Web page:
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The Hollies and Hollies Lodge Requires improvement

Inspection Summary


Overall summary & rating

Requires improvement

Updated 13 September 2018

The inspection took place on 4 July 2018 and was unannounced. The last inspection to this service was carried out on 19 December 2016 and was rated good throughout with no breaches of regulation. According to our inspection methodology this service did not require an inspection for thirty months. However due to concerns received about the service from a whistle blower and several concerning notifications we brought the inspection forward. During our inspection on 4 July 2018 we found this was no longer a good service and identified breaches of regulation around person centred care, consent, safe care and treatment, staffing, the premises and equipment and clinical governance. Since the last inspection the registered manager had left and a new manager came into post in November of last year. They told us they had made some significant changes to the service and had in place a detailed action plan they were working towards. We were confident in the manager’s ability to identify and bring about positive change to the service. We were less confident in the overall management and oversight of the service by the registered providers.

The service is registered for up to 27 people who primarily have a mental health need. However, people might also have a learning disability, a diagnosis or autism or issues relating to alcohol and substance misuse.

The Hollies and Holly Lodge is a care home. People in care homes receive accommodation and nursing or personal care as single package under one contractual agreement. CQC regulates both the premises and the care provided, and both were looked at during this inspection.

The service is divided into two separate units joined by corridors. The main house accommodates most people and has shared communal areas and communal showers. It offers single occupancy bedrooms and generous gardens and grounds. The second part of the building has fewer number of people and separate communal facilities and separate staffing.

During our inspection on 4 July 2018 there was a manager in post but they were not yet registered with the Care Quality Commission although they advised us they had put their application in and had been waiting at least twelve weeks.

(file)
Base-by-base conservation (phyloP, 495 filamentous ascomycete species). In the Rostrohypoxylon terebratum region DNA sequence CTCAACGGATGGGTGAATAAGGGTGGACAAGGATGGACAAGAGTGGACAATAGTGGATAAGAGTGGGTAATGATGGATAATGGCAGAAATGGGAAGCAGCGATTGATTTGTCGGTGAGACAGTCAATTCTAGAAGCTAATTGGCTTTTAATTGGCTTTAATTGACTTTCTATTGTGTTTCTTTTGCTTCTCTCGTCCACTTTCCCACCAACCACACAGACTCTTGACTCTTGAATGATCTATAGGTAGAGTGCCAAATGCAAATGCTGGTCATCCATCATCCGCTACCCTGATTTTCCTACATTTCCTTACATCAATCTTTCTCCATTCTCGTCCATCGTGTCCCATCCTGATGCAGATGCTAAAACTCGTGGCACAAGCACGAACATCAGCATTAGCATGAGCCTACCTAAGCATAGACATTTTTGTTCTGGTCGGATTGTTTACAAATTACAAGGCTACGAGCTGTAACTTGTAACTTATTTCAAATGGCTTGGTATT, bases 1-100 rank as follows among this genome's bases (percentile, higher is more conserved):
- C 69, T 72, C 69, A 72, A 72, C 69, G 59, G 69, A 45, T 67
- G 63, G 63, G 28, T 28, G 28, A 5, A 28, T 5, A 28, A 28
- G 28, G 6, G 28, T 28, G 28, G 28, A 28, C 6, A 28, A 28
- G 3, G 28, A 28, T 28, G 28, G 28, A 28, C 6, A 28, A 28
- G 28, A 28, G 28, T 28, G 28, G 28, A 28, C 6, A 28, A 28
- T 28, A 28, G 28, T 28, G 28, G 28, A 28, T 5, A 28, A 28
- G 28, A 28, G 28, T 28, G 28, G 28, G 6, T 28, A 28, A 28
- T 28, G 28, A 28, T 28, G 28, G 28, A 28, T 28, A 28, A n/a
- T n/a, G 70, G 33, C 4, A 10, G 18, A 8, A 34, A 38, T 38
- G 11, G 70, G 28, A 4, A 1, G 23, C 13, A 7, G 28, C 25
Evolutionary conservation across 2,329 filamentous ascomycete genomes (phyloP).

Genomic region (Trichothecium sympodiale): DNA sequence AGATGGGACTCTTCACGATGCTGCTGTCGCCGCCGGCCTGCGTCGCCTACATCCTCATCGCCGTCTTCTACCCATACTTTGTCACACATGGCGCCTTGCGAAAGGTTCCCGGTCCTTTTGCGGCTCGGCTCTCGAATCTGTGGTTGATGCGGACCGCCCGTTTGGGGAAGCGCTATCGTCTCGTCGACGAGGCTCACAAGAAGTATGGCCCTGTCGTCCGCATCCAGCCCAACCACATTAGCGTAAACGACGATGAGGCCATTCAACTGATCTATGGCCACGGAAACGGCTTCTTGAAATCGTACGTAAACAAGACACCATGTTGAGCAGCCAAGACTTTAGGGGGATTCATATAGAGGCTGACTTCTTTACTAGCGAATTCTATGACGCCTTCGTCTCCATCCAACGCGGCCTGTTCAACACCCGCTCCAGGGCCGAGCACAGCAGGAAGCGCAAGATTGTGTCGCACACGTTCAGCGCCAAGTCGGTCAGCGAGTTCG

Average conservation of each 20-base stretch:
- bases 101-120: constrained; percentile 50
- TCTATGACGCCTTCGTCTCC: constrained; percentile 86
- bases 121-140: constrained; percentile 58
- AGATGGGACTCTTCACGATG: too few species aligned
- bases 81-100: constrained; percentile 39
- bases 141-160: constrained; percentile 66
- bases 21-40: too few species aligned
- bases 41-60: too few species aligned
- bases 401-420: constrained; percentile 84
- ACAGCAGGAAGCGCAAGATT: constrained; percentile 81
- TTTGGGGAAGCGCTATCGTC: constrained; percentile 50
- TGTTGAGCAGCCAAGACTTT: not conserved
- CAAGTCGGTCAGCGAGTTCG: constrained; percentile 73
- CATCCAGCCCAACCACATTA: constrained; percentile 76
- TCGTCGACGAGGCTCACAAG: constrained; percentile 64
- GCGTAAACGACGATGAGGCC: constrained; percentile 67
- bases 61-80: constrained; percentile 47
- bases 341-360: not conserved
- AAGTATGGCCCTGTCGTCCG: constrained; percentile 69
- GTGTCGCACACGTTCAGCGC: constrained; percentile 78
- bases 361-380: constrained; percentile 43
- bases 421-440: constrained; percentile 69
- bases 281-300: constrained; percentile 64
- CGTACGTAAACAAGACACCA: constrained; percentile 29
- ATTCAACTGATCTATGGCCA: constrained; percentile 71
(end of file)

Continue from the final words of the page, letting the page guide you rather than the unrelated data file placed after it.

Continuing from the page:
A registered manager is a person who has registered with the Care Quality Commission to manage the service. Like registered providers, they are ‘registered persons’. Registered persons have legal responsibility for meeting the requirements in the Health and Social Care Act 2008 and associated Regulations about how the service is run.

At this inspection we found people were receiving care that was not always safe or met their identified needs. The manager had taken actions to try and ensure people got their medicines as intended after a series of medication errors. This had resulted in either people not getting their prescribed medicines or medicines administered incorrectly. There had also been issues with accounting for medicines to make sure they were available as people needed them. The manager had put more robust procedures in place and had supported staff to ensure they were competent and had accessed the right level of training.

The manager confirmed they had significantly increased the staffing levels since coming into post including the introduction of waking night staff. However, we were unable to see what people’s assessed needs were as some people had not been reviewed for some years. Some people had high risk behaviours which could put themselves or others at risk. Staffing levels meant that people were not always supervised for their safety and were not sufficient for people to have personalised care around their needs. The service did not have a dependency tool in place to show how they calculated the numbers of staff they needed.